The hotel’s layout means that the enormous 1-bedroomed suites can be linked, making them ideal for families or up to 3 couples travelling together. Choose between a 2- or 3-Bedroom Villa Suite, a 2- or 3-Bedroom Villa Suite with Pool or a 2- or 3-Bedroom Villa Suite with Pool and Roof terrace - the perfect family retreat. Note that children under 12 are not allowed in the Villa Suites with Pool or the Villa Suites with Pool and Roof Terrace for safety reasons.
- Air conditioning
- CD player
- Cots Available
- DVD player
- Extra beds
- Ipod dock
- Ironing board
- Safe box
- Satellite TV
We loved the food at Cliff at Cap restaurant. Loved it. Especially ‘Caribbean night’, which might have been one of those embarrassing buffets demanding compulsory elastic waistbands but wasn’t. There were delicious salads (saltfish and green fig, organic leaves), plus pepperpot stew, jerk pork with perfectly crispy crackling, cheesy sweet potato pie, delicate mousses and jellies and fruit.
For the rest of the week, the stilted restaurant is more refined. Craig Jones may not be a celebrity chef yet, but someone will already have marked his card. Ingredients are top-notch and treated with respect: try the Kobe short rib with sweet potato rosti, or honeyed pumpkin risotto which is a proper, delicious main and not just a token nod to vegetarians. Finish with something decadent like the passion fruit soufflé or white chocolate ice cream. Diet later.
But certainly not at breakfast. As well as the usual West Indies buffet (mango slices, crispy streaky bacon with maple syrup and eggs), we discovered carrot and coconut muffins, fresh tamarind juice, and (nervously at first, but gaining confidence with each mouthful), smoked herring with cucumber salad and fried plantains.
For special occasions, ask for a table on Rock Maison, the wooden-deck extension of the restaurant that's set down in the sea. Drinks are 'zip-lined' down; pretty impressive for a flamboyant champagne moment.
You can get delicious tapas at the Cliff Bar (think yellow fin tuna sashimi, jumbo scallops with foie gras, or spider crab souffle). Down in Smuggler's Cover is The Naked Fisherman, open from 10am each day, they feature an extensive drinks menu, as well as lunch and dinner menus, featuring fresh seafood dishes such as lobster and mussels.
The suites are all kitted out for self-catering, with generous well-equipped kitchens and dining areas. Most guests just use these for lunches and snacks; the hotel offers a shopping service for groceries, or a range of fridge packages (the Indulgence, the Healthy etc).
If you fancy a change of scene, head into Rodney Bay, a 5-minute cab journey. We tried a few of the restaurants there and can highly recommend The Edge, Spinnaker's and The CoalPot.
- Children's meals
- Organic produce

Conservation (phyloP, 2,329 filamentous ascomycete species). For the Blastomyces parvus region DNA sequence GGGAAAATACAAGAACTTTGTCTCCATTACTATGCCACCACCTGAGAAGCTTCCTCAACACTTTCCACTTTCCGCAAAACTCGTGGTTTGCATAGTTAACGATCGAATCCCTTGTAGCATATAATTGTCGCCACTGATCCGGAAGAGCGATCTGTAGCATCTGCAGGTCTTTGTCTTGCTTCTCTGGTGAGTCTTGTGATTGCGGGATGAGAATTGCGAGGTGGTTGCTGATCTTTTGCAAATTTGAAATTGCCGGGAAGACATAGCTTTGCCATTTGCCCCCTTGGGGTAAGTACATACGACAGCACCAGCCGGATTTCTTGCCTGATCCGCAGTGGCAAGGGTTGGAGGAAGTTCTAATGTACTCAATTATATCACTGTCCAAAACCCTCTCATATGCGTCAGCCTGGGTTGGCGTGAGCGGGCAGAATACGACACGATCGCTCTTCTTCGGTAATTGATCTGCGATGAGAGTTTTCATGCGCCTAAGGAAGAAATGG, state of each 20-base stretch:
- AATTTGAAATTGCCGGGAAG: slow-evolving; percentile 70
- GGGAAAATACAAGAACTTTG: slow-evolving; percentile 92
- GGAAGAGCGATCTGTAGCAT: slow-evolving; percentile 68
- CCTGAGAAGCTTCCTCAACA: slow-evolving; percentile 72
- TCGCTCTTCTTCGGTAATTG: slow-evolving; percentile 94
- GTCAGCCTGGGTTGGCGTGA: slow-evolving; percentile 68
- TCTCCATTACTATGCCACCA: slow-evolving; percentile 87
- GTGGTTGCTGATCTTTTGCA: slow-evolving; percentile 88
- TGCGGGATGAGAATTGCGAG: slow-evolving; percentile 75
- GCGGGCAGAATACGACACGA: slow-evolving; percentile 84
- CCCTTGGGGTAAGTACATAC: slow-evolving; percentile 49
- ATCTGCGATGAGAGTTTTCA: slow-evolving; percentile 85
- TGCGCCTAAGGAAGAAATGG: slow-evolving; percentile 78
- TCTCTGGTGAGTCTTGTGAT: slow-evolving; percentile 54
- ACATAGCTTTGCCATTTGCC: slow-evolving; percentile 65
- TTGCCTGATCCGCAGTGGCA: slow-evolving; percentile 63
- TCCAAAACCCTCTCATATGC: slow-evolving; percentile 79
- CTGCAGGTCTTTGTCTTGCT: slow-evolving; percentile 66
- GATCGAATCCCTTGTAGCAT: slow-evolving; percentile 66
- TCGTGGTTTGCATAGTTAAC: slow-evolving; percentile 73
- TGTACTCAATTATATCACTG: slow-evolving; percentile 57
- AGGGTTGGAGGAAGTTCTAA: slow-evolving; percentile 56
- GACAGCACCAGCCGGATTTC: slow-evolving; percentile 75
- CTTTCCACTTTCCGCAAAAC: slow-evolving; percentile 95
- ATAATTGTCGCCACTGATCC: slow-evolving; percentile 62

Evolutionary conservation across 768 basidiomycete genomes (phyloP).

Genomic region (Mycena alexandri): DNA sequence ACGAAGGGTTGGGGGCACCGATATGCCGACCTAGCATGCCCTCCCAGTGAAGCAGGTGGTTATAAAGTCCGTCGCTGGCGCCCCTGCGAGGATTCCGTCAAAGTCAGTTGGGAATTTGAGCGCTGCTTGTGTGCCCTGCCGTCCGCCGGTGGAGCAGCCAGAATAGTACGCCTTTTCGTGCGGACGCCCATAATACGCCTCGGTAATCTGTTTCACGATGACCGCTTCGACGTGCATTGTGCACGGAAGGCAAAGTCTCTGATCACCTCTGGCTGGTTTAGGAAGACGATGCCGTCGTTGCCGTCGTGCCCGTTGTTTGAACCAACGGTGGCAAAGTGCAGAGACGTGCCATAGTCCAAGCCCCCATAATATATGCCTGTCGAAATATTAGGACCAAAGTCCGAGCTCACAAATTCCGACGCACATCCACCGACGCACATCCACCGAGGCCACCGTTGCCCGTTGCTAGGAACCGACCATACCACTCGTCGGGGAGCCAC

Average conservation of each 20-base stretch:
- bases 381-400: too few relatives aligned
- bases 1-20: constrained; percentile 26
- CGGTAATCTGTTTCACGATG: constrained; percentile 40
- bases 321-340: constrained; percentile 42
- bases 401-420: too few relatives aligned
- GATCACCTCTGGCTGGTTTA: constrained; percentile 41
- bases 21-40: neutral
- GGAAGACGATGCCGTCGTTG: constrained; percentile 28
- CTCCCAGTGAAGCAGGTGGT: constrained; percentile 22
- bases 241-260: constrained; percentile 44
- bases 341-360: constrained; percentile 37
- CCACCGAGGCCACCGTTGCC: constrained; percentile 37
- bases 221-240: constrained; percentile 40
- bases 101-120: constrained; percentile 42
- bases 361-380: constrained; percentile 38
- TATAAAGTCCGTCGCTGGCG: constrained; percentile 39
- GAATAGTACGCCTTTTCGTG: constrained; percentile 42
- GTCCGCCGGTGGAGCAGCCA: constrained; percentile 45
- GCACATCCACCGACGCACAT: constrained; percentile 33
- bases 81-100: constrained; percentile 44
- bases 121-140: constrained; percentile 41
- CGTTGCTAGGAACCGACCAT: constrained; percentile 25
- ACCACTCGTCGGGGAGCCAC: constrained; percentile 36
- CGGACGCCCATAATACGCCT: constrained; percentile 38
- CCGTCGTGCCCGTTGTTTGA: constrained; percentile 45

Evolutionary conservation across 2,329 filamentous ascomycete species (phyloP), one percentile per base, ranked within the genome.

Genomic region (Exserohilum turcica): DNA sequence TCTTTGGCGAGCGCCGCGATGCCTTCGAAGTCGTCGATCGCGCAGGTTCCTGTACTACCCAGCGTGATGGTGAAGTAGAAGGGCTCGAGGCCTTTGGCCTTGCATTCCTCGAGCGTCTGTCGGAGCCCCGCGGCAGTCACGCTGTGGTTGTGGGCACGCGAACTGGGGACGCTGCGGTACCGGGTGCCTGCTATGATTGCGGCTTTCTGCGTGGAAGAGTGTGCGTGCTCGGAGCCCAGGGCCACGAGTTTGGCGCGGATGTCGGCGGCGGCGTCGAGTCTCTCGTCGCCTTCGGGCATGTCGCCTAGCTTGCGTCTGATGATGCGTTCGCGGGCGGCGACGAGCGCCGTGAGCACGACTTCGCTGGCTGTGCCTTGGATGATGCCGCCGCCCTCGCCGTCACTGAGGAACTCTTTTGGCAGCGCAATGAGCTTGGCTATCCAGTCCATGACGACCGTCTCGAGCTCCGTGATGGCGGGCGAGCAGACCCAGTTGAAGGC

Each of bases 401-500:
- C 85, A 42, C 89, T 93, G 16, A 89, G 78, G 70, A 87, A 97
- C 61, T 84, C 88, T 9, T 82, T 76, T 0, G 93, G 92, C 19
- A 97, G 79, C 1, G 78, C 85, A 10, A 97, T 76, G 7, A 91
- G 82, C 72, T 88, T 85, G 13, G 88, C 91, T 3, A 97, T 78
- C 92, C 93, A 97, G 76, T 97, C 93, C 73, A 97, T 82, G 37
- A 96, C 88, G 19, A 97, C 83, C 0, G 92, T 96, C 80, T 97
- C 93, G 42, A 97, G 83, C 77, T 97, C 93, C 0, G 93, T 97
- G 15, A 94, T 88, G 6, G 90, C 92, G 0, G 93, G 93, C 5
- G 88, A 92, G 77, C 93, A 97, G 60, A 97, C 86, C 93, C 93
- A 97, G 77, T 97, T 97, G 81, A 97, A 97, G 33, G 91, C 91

- Room service
- Vegetarian menu
- Lie by the 2 pools and dream, or wander down the 42 steps to the sandy beach for a refreshing sea dip
- Borrow Hobi cats, kayaks, snorkelling gear and windsurfers from the beach club (no charge)
- Recuperate at Spa Maison with a marine salt scrub, a mineral mud mask, then a massage using citrus essential oils
- Charter the handsome 46’ Cap Maison I for a lunchtime trip over to Martinique, an afternoon's cruising past the Pitons and rainforest, or for a 3-day cruise through the turquoise Grenadines
- Photograph little blue herons, hummingbirds, magnificent frigate birds, broadwinged hawks, mocking birds and even ospreys on the estate
- Play golf (concessions are offered) at the nearby championship course at St Lucia Golf & Country Club
- See the rainforest from above - the latest craze in St Lucia is zip-lining above the tree canopy; reception can arrange trips
- For those truly kitsch celebratory moments, have champagne (or flowers, or diamonds) ‘zip-lined’ down to the private dining deck Rock Maison. This private deck is sometimes used for yoga courses, too
- If you're feeling energetic, borrow a bike, have a game of tennis on the hotel court or join the Cap Maison Running and Hiking Club and tone up with a guide on the remote beaches of the dramatic Atlantic coast 10 minutes away
- The hotel can arrange kitesurfing and deep-sea fishing trips
Activities on site or nearby include:
- Boat trips
- Horse riding
- Scuba diving
- Scuba diving courses
- Shopping / markets
- Tennis coaching
- Well being
Best Time to go
Our Top Tips
Cap Maison is situated above Smuggler's Cove Beach in the north of St Lucia, 5km from Rodney Bay and 15km from Castries. It's a 20 minute-drive from Vigie airport and approximately 2 hours from Hewanorra International Airport.
Vigie Airport is the closest; click on the links below for a list of airlines that fly into St Lucia.
From the Airport
The hotel can arrange a transfer - see Rates.
Car hire is seriously expensive in St Lucia and the hotel doesn't recommend it. If you do decide to hire a car then see our car rental recommendations. You will need to obtain a temporary St Lucia driver’s licence purchased from the Immigration Office upon arrival at the airport or at the car-rental kiosks when you pick up your car. In addition you have to be over 25 years old and show a valid driver’s licence from home. A word of warning: whilst main roads are fine, they can be mountainous and bendy, so travel may take longer than you expect.
Detailed directions will be sent to you when you book through i-escape.com.
More on getting to St Lucia and getting around
- George FL Charles (Vigie) 14.0 km SLU
- Hewanorra International 43.0 km UVF
- Beach 0.1 km
- Shops 6.0 km
- Restaurant 2.0 km